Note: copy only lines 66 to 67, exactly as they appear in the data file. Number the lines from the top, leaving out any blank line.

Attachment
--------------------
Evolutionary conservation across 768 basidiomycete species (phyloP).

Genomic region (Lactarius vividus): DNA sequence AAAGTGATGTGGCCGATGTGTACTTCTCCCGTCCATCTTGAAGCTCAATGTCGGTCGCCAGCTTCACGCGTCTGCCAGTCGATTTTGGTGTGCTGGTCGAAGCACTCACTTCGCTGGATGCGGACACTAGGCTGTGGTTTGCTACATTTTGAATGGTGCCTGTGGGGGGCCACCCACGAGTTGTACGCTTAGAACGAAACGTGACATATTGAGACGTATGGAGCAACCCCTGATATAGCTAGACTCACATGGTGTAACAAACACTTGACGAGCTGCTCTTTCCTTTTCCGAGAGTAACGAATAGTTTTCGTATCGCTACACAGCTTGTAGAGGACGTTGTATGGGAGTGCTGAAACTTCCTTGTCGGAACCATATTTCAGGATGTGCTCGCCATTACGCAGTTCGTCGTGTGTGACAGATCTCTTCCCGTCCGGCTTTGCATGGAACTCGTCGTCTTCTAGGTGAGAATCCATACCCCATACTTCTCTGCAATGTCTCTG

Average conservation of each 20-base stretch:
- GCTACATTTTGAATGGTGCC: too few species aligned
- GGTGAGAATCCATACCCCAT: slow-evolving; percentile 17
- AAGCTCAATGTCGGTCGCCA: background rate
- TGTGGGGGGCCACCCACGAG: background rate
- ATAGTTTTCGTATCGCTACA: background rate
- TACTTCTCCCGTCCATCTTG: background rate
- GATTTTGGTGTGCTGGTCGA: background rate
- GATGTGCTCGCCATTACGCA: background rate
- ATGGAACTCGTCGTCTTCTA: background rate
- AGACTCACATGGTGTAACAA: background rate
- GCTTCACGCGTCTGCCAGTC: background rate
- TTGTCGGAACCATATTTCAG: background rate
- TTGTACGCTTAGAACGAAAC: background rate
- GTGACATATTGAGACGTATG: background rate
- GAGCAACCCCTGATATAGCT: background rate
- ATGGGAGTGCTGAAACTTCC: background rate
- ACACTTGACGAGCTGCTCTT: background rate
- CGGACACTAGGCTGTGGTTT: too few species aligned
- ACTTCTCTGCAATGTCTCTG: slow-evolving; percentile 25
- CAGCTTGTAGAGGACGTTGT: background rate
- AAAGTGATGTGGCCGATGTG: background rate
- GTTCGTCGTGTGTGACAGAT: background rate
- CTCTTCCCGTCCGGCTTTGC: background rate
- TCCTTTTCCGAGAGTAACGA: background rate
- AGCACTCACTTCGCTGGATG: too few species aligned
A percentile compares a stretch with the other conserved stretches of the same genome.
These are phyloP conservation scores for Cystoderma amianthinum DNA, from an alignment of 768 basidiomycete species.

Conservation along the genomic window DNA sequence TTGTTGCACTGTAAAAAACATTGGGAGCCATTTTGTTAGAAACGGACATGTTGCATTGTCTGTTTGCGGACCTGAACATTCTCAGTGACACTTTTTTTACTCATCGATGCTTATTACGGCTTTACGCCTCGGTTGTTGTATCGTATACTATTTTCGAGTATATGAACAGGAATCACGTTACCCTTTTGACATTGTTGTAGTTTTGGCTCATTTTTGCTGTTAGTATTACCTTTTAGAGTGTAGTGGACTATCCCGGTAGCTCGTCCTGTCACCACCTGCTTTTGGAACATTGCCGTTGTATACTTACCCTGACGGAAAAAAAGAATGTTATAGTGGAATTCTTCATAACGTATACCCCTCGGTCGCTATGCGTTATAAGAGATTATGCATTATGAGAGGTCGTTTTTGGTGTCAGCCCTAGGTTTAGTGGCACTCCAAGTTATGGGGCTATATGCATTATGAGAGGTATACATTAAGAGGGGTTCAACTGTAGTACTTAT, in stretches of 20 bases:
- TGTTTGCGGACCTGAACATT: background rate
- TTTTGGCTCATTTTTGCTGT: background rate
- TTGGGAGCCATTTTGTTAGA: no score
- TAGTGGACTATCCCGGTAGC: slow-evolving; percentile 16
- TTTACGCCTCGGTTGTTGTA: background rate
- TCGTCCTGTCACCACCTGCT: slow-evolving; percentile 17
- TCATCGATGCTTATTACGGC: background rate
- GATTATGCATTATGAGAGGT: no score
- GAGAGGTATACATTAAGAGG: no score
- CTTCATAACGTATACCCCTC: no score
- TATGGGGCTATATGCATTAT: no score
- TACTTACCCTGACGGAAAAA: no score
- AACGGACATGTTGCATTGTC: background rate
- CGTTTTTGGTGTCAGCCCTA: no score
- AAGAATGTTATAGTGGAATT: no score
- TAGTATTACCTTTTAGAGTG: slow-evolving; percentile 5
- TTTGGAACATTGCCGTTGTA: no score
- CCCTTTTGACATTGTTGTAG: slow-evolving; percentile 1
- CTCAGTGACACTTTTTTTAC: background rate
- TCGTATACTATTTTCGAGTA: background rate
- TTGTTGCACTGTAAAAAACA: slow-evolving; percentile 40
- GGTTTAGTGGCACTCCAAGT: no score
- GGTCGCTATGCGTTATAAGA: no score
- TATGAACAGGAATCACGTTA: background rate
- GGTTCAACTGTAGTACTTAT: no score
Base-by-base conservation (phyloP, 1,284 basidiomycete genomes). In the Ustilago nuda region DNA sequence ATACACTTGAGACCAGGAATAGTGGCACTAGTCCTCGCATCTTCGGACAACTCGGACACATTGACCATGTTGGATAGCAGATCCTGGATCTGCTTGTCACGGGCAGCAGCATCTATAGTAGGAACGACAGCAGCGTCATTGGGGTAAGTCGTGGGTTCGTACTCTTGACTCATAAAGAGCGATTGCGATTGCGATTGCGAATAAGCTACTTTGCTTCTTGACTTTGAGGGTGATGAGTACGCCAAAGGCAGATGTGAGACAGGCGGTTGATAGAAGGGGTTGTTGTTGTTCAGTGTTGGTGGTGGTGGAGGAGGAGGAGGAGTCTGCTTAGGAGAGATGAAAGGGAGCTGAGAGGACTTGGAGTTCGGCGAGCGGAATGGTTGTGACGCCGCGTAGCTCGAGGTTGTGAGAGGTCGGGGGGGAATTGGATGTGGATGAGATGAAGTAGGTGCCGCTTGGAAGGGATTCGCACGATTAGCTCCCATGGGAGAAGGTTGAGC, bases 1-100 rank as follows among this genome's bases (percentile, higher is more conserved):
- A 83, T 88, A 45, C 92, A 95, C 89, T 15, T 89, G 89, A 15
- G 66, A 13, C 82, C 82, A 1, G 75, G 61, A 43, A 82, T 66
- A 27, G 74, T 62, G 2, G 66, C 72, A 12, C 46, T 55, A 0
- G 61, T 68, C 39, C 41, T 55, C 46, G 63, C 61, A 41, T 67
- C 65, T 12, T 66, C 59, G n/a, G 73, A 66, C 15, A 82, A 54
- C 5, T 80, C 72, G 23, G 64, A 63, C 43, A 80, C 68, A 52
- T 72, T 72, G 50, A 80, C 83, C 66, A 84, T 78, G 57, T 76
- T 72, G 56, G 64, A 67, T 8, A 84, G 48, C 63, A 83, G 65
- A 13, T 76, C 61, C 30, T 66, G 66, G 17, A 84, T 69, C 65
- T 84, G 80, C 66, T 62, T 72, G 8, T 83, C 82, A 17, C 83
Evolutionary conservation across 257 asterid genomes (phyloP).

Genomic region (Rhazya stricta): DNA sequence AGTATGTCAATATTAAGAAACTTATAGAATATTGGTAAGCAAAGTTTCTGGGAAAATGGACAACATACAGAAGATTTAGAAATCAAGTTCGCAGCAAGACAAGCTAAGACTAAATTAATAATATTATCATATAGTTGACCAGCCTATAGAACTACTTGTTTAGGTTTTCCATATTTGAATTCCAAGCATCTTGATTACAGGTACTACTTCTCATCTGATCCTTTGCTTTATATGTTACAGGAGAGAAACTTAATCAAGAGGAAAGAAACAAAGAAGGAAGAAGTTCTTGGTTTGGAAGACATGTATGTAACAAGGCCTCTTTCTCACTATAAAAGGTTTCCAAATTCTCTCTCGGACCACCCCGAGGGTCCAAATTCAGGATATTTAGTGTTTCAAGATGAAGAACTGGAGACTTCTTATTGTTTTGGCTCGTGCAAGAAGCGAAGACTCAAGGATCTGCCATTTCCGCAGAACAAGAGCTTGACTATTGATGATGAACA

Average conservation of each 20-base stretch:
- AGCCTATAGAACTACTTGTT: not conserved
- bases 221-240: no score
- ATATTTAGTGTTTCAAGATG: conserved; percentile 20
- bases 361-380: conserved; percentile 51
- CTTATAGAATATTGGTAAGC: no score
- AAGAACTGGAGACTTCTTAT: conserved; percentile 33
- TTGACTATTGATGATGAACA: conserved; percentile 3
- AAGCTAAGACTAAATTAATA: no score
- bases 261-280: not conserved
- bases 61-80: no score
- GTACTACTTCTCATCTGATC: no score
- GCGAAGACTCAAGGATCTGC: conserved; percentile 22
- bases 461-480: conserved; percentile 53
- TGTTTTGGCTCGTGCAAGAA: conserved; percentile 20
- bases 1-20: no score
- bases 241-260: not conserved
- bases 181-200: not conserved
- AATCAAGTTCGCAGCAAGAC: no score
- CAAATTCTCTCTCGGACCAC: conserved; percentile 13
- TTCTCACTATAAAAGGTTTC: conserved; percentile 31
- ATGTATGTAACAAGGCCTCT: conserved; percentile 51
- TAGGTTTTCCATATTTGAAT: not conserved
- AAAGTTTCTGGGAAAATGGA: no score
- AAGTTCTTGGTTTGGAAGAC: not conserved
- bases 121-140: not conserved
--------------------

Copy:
- A 13, T 76, C 61, C 30, T 66, G 66, G 17, A 84, T 69, C 65
- T 84, G 80, C 66, T 62, T 72, G 8, T 83, C 82, A 17, C 83